As the outer bands of Hurricane Eta blanket much of the western Caribbean, the Cayman Islands and Jamaica have activated a flash flood warning for much of their jurisdictions on Tuesday (November 3).
The flash flood warning for low-lying and flood-prone areas is now in effect for the parishes of Westmoreland, St Elizabeth, Manchester, Clarendon, St Catherine, Kingston, St Andrew, St Thomas, Portland and St Mary.
In its late-afternoon outlook, the Jamaica Met Service further indicated that an induced trough associated with Hurricane Eta will continue to produce widespread rainfall and occasional thunderstorms.
Inclement weather is expected to persist across the island well into the weekend.
Meanwhile, the met office noted that a small craft warning remains in effect for inshore and offshore areas of Jamaica’s north and south coasts due to strong winds and rough seas, especially in the vicinity of thundershowers.
According to the US-based National Hurricane Center (NHC), Jamaica, southern Haiti and the Cayman Islands could experience up to 15 inches (380 mm) of rain in isolated showers over the next 48 hours.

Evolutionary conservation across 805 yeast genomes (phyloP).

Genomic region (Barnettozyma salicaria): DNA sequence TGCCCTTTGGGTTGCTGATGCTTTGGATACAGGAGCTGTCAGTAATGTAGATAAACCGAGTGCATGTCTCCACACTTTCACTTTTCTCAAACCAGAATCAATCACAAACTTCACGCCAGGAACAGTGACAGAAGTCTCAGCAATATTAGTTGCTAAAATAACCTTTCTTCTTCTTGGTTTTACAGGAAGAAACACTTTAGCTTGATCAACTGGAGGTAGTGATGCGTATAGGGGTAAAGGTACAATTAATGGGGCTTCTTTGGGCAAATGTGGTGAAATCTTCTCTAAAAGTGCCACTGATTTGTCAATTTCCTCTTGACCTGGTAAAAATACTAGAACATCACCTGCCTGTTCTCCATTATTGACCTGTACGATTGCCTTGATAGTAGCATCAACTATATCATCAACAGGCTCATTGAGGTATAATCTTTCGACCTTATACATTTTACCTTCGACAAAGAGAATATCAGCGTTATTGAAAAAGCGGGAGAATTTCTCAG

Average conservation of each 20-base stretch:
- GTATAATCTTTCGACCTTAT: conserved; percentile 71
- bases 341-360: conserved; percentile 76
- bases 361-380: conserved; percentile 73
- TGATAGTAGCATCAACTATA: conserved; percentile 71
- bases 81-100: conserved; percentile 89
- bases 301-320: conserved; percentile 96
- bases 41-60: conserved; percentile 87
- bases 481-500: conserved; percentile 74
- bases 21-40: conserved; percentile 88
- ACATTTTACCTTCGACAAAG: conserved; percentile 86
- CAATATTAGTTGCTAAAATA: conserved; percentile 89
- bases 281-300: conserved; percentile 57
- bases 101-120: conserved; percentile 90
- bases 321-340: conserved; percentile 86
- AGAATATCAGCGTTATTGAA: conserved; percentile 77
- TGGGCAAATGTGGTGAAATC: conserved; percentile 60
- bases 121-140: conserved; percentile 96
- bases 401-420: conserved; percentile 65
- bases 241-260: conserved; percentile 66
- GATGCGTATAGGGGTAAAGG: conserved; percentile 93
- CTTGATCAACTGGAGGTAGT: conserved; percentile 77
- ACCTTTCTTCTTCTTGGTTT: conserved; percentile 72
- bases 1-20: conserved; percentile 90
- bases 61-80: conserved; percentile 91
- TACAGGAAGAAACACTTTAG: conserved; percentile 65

In the Jamaica Met Office’s three-day forecast, it expects conditions to be overcast through to Saturday—with widespread showers and isolated thunderstorms across the island.
Jamaicans have also been urged to brace for gusty, windy conditions across most parishes, particularly along the south and northeast sections of the country.
Similar small craft and flash flood warnings have been activated in the Cayman Islands, with the territory’s six districts on high alert.
“Intermittent showers along with fresh to strong easterly winds and rough seas are expected across the Cayman area over the next few days as Hurricane Eta moves across Nicaragua and Honduras. Radar images show scattered showers in and around the Cayman area which are moving towards the west to southwest,” the National Weather Service advised in an afternoon bulletin.
The five-day forecast for the Cayman Islands is equally bleak: grey skies, cold and wet conditions through to Sunday.
As at 10:00 pm Eastern Standard Time (EST), Hurricane Eta was located at latitude 13.8 North and longitude 84.0 West—or roughly 70 kilometres west-southwest of Puerto Cabezas, Nicaragua.
The system has already weakened since slamming into Central America, now packing maximum sustained winds of 165 kilometres/hour, with higher gusts.
The category two hurricane continues on its westerly trajectory at nine kilometres/hour.
Hurricane-force winds continue to extend outward up to 35 kilometres from Eta’s centre, while tropical-storm-force winds extend up to 185 kilometres.
The latest minimum central pressure reported by National Oceanic and Atmospheric Administration (NOAA) reconnaissance aircraft is 970 millibars (28.65 inches).